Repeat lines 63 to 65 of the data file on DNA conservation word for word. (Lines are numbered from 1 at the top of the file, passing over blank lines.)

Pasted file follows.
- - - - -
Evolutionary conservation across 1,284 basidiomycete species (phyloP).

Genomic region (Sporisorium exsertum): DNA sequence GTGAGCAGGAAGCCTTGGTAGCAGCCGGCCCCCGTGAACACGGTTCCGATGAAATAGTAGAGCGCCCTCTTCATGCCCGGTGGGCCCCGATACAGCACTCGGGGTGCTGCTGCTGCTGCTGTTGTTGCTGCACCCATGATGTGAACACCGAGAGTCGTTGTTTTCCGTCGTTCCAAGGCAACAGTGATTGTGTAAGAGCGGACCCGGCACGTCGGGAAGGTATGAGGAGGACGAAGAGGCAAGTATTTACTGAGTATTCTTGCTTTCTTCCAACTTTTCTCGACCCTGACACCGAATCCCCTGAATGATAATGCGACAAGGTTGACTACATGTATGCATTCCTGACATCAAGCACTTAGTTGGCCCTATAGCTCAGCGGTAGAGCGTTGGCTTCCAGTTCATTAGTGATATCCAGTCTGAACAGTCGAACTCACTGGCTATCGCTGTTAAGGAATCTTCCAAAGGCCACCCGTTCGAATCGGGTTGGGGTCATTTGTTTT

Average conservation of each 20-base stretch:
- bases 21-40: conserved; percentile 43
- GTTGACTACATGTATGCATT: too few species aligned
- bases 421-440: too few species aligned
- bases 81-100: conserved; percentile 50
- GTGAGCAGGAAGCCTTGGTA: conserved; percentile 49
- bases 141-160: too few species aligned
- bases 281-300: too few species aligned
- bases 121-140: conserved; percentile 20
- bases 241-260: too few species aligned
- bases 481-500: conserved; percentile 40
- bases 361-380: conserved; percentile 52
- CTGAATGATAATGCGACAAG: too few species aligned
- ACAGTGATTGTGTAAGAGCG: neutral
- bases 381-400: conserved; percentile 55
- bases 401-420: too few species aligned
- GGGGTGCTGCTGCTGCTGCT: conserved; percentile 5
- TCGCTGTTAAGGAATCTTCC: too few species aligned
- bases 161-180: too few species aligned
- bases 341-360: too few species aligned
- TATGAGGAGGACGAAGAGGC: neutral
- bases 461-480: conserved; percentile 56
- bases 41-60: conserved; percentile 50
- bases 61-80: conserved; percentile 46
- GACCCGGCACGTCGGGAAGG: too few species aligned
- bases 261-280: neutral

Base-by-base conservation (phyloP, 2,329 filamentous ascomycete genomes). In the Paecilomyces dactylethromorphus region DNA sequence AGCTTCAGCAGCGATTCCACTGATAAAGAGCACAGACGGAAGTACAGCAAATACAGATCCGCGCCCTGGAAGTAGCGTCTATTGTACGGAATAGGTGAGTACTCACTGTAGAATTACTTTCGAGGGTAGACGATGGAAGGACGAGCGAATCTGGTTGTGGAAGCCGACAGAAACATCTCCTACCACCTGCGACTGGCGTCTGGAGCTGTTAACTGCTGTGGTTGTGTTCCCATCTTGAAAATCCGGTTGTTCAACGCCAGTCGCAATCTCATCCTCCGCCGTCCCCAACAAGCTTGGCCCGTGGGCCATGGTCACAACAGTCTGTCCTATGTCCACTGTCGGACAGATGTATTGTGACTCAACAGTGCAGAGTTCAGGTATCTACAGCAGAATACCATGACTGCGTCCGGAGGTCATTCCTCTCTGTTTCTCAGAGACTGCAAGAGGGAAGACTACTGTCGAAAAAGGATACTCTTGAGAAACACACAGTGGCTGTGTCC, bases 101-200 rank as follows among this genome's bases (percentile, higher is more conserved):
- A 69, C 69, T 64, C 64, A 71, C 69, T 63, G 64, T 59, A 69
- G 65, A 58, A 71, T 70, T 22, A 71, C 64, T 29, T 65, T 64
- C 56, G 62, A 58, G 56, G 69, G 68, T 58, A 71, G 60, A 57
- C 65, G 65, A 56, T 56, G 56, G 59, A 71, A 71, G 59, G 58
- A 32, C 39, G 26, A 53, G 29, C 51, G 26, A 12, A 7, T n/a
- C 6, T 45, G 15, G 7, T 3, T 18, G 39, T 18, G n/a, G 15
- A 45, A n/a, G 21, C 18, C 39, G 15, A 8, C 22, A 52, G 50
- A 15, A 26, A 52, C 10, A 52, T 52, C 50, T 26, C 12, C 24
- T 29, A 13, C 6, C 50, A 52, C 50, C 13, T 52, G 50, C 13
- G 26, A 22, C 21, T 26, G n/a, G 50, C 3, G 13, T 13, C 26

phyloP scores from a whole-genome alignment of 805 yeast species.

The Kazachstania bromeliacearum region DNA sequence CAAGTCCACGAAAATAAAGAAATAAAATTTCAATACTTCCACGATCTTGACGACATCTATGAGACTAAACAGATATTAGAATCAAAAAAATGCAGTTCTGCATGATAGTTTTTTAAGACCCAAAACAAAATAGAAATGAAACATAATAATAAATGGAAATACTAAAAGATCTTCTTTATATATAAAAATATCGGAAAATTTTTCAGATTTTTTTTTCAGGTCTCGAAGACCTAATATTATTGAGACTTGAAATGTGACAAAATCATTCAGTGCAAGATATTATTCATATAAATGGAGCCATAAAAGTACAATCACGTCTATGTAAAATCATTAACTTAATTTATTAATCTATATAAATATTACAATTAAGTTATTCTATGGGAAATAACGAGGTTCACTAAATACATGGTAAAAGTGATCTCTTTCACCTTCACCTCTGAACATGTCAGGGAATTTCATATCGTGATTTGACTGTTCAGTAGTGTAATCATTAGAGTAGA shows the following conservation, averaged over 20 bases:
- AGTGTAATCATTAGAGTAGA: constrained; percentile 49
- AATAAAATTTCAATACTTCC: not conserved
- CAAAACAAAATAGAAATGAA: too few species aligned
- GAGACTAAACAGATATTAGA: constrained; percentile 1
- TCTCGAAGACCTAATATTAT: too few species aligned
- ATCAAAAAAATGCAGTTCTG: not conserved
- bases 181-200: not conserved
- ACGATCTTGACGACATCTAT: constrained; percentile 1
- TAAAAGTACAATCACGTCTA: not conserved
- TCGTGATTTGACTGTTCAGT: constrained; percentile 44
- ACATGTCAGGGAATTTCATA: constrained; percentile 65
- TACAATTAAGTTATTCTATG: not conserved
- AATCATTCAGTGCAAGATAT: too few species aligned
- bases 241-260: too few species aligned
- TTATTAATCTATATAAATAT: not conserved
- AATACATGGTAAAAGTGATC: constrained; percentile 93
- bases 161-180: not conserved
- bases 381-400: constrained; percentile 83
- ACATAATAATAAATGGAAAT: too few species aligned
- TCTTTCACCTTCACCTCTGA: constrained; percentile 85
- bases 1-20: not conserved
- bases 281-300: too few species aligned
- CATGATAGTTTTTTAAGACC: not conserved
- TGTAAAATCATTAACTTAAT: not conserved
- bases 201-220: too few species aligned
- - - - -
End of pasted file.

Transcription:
- bases 281-300: too few species aligned
- CATGATAGTTTTTTAAGACC: not conserved
- TGTAAAATCATTAACTTAAT: not conserved